When did I say it was truly permanent? I think it’s fair to treat standing law as permanent in the practical day to day sense until something solid comes up to cause a re assessment.

The Supreme Court changing it’s mind and removing the 2nd as an individual right appears so extremely unlikely to me I can’t bring myself to take it very seriously at this time, pending some indications otherwise.

A far more legit worry is more like Roe V Wade. States legislative encroachment. Now that bears watching.

6 Rightwingconspirator  May 5, 2014 2:37:37pm
The case is about a reserve, not retired, cop. I don’t know the circumstances of his application for a gun, and apparently you don’t either, but you’re entirely willing to immediately say it’s ridiculous he can’t get a CCW. Maybe this is an egregious case, maybe it isn’t, but you don’t seem to have even looked it at all carefully.

Sociologically, if you actually want to show harm from New Jersey’s policy, the figure that you need to find is those who were denied CCWs who were then attacked. That would be the most pertinent statistics. It is likely to be difficult to obtain, but if you want to make a non-ideological argument then, you should find that.

A reserve cop who has had the gun training, or a retired one has a clear legal reason and ability to carry CCW in California where we have gotten at least that much right. All I have to know about a cop wanting to carry CCW is if he is of good standing. Past that, yeah he gets to carry. I do assert that as the right thing to have arranged under the law.

Sociologically is not my standard at all. I leave that to you. Legally when a jurisdiction treats reasonable need so strictly as to deny those who they denied in this case-Heck yeah that’s wrong. That’s a stealth denial of a right to carry under that states law. It’s called a poison pill when it’s written in. When it’s not even written in, it’s an abuse of the law by the government, The state courts should know better than to allow it.

If I were to think about sociologically, well I’d still prefer well written laws left un-abused by the government as the best thing for society long term.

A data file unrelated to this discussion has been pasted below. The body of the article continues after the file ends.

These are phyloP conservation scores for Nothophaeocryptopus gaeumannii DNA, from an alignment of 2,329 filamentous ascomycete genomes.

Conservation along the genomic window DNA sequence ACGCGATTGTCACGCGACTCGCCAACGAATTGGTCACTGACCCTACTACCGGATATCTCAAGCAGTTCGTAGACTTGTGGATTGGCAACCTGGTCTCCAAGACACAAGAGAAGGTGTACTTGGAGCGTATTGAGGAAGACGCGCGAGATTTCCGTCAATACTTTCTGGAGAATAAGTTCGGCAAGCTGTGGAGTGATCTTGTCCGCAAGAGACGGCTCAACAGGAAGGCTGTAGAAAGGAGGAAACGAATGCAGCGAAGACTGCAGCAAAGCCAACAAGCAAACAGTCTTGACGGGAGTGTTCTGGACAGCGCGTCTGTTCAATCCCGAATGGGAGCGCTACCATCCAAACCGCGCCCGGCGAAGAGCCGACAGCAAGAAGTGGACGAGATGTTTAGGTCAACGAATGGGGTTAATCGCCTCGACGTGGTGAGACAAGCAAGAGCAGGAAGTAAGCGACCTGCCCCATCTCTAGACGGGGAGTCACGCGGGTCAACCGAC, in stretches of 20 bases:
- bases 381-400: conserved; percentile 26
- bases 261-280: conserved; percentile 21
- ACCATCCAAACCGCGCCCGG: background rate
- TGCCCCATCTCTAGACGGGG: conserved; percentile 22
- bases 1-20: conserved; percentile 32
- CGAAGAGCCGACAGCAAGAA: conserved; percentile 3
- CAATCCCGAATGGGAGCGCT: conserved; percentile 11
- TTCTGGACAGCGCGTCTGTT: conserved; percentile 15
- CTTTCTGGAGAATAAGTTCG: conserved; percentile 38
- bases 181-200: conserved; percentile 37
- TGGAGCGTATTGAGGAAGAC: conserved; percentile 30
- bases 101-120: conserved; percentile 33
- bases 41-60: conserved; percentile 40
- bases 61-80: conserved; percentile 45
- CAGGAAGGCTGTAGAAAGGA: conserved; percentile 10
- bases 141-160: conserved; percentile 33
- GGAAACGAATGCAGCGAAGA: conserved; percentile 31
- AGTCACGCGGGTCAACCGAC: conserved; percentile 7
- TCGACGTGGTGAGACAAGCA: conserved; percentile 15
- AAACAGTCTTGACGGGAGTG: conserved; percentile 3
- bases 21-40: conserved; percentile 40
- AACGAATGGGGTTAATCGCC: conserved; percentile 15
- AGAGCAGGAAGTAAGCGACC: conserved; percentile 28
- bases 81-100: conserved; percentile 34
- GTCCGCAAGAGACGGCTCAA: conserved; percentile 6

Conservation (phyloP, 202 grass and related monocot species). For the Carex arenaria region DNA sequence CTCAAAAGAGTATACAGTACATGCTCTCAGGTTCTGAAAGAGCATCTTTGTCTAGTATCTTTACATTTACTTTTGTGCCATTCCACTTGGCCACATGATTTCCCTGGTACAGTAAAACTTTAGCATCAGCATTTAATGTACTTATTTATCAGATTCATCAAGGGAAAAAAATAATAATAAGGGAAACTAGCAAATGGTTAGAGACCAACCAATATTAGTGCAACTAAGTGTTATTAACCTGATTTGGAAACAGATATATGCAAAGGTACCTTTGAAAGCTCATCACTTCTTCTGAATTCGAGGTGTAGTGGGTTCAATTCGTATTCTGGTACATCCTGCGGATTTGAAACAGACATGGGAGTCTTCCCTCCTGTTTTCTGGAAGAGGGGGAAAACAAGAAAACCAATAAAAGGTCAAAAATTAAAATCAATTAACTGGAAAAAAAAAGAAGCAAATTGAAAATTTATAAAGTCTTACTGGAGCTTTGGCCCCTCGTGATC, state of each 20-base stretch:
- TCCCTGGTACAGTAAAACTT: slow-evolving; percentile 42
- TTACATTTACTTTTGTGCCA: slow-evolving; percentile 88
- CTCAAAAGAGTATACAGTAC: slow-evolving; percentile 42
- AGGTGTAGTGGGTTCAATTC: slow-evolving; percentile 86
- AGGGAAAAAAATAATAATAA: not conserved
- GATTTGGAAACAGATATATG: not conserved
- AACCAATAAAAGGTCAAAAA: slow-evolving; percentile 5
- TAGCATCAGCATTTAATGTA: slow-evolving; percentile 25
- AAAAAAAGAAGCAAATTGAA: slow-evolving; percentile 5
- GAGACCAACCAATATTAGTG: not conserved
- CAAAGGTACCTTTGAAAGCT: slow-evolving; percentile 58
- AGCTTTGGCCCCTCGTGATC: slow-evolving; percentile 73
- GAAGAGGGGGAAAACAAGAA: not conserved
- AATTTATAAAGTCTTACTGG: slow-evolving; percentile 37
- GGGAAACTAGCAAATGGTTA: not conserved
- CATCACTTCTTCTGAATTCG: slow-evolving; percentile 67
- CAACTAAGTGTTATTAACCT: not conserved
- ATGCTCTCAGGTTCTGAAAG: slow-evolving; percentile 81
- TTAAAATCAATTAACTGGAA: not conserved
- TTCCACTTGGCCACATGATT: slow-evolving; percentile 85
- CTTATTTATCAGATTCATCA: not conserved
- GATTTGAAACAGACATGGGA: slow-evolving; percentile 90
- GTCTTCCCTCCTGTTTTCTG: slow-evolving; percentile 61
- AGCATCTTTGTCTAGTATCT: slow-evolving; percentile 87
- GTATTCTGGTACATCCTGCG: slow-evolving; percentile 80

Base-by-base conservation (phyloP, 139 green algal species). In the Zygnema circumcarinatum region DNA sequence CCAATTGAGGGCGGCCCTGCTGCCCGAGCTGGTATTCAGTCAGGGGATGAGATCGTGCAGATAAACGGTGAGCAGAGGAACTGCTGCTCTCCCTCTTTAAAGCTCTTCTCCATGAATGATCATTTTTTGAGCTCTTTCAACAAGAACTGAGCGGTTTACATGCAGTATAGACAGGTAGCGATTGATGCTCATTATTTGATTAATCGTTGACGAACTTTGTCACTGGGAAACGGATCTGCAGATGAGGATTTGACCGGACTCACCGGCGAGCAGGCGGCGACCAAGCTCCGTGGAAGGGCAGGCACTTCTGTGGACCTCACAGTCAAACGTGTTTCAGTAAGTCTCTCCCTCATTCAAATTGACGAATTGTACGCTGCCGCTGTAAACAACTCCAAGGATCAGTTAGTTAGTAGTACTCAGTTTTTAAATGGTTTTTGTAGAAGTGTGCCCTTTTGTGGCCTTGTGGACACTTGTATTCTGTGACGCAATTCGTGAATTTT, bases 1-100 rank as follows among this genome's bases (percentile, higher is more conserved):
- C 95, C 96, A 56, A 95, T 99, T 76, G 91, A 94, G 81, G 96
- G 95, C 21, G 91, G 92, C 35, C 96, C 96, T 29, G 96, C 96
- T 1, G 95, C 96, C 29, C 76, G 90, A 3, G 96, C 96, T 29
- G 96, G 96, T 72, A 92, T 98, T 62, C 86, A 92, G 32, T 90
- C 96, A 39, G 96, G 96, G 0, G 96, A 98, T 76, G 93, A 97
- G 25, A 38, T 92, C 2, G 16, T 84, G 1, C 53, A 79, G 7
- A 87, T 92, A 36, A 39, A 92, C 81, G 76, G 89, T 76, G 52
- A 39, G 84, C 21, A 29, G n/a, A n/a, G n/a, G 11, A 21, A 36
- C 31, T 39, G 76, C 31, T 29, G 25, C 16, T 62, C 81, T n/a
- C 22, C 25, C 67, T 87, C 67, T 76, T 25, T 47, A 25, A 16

Again when states can encroach on constitutional rights or simple rights under the law as written we have a problem to address.

At what point might you admit the state has wronged an applicant?

7 Fairly Sure I'm Still Obdicut  May 5, 2014 3:29:00pm

re: #5 Political Atheist

When did I say it was truly permanent? I think it’s fair to treat standing law as permanent in the practical day to day sense until something solid comes up to cause a re assessment.

Something solid will come up the moment one of the 5 who voted for it is replaced by someone who may not.

It’s not about being ‘fair’, it’s about making an argument without saying “Well, the Supreme Court agrees”.

A reserve cop who has had the gun training, or a retired one has a clear legal reason and ability to carry CCW in California where we have gotten at least that much right. All I have to know about a cop wanting to carry CCW is if he is of good standing. Past that, yeah he gets to carry. I do assert that as the right thing to have arranged under the law.

Why is that all you have to know? Why are you the one who gets to make these decisions, and not the local law enforcement?

sociologically is not my standard at all. I leave that to you.

It is your standard. You argue about sociology all the time. What you are making is a sociological argument, unless it’s a pure ideological one.

Legally when a jurisdiction treats reasonable need so strictly as to deny those who they denied in this case-Heck yeah that’s wrong. That’s a stealth denial of a right to carry under that states law. It’s called a poison pill when it’s written in. When it’s not even written in, it’s an abuse of the law by the government, The state courts should know better than to allow it.

Okay, do you actually know anything about these cases or why they were denied? What the line of reasoning of law enforcement was?

If I were to think about sociologically, well I’d still prefer well written laws left un-abused by the government as the best thing for society long term.